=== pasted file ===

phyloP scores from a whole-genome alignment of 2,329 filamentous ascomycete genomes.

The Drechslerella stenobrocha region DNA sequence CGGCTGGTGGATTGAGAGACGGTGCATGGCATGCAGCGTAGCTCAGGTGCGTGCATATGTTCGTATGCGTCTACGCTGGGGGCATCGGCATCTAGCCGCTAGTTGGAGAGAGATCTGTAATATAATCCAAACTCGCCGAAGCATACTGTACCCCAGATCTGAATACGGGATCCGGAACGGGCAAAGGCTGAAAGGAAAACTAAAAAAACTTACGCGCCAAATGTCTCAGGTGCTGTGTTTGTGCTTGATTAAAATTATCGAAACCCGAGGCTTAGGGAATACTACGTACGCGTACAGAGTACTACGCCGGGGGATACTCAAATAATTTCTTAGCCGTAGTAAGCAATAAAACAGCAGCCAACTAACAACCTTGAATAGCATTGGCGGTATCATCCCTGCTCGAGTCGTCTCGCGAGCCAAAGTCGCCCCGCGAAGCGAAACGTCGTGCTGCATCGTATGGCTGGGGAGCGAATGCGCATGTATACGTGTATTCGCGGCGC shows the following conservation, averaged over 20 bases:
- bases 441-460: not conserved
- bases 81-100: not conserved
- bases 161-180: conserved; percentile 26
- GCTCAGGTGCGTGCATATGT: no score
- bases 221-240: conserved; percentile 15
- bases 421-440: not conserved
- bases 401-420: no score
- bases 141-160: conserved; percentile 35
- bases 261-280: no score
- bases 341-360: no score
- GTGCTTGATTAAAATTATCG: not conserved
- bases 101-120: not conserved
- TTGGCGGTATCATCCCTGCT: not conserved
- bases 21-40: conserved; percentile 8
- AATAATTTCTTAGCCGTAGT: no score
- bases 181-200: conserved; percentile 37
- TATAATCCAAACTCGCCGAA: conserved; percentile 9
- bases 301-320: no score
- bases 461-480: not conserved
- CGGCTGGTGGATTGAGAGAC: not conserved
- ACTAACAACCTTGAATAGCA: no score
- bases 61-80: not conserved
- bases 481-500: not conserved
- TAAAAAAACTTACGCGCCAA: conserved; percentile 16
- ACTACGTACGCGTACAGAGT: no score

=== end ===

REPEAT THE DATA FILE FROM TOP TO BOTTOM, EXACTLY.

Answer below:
phyloP scores from a whole-genome alignment of 2,329 filamentous ascomycete genomes.

The Drechslerella stenobrocha region DNA sequence CGGCTGGTGGATTGAGAGACGGTGCATGGCATGCAGCGTAGCTCAGGTGCGTGCATATGTTCGTATGCGTCTACGCTGGGGGCATCGGCATCTAGCCGCTAGTTGGAGAGAGATCTGTAATATAATCCAAACTCGCCGAAGCATACTGTACCCCAGATCTGAATACGGGATCCGGAACGGGCAAAGGCTGAAAGGAAAACTAAAAAAACTTACGCGCCAAATGTCTCAGGTGCTGTGTTTGTGCTTGATTAAAATTATCGAAACCCGAGGCTTAGGGAATACTACGTACGCGTACAGAGTACTACGCCGGGGGATACTCAAATAATTTCTTAGCCGTAGTAAGCAATAAAACAGCAGCCAACTAACAACCTTGAATAGCATTGGCGGTATCATCCCTGCTCGAGTCGTCTCGCGAGCCAAAGTCGCCCCGCGAAGCGAAACGTCGTGCTGCATCGTATGGCTGGGGAGCGAATGCGCATGTATACGTGTATTCGCGGCGC shows the following conservation, averaged over 20 bases:
- bases 441-460: not conserved
- bases 81-100: not conserved
- bases 161-180: conserved; percentile 26
- GCTCAGGTGCGTGCATATGT: no score
- bases 221-240: conserved; percentile 15
- bases 421-440: not conserved
- bases 401-420: no score
- bases 141-160: conserved; percentile 35
- bases 261-280: no score
- bases 341-360: no score
- GTGCTTGATTAAAATTATCG: not conserved
- bases 101-120: not conserved
- TTGGCGGTATCATCCCTGCT: not conserved
- bases 21-40: conserved; percentile 8
- AATAATTTCTTAGCCGTAGT: no score
- bases 181-200: conserved; percentile 37
- TATAATCCAAACTCGCCGAA: conserved; percentile 9
- bases 301-320: no score
- bases 461-480: not conserved
- CGGCTGGTGGATTGAGAGAC: not conserved
- ACTAACAACCTTGAATAGCA: no score
- bases 61-80: not conserved
- bases 481-500: not conserved
- TAAAAAAACTTACGCGCCAA: conserved; percentile 16
- ACTACGTACGCGTACAGAGT: no score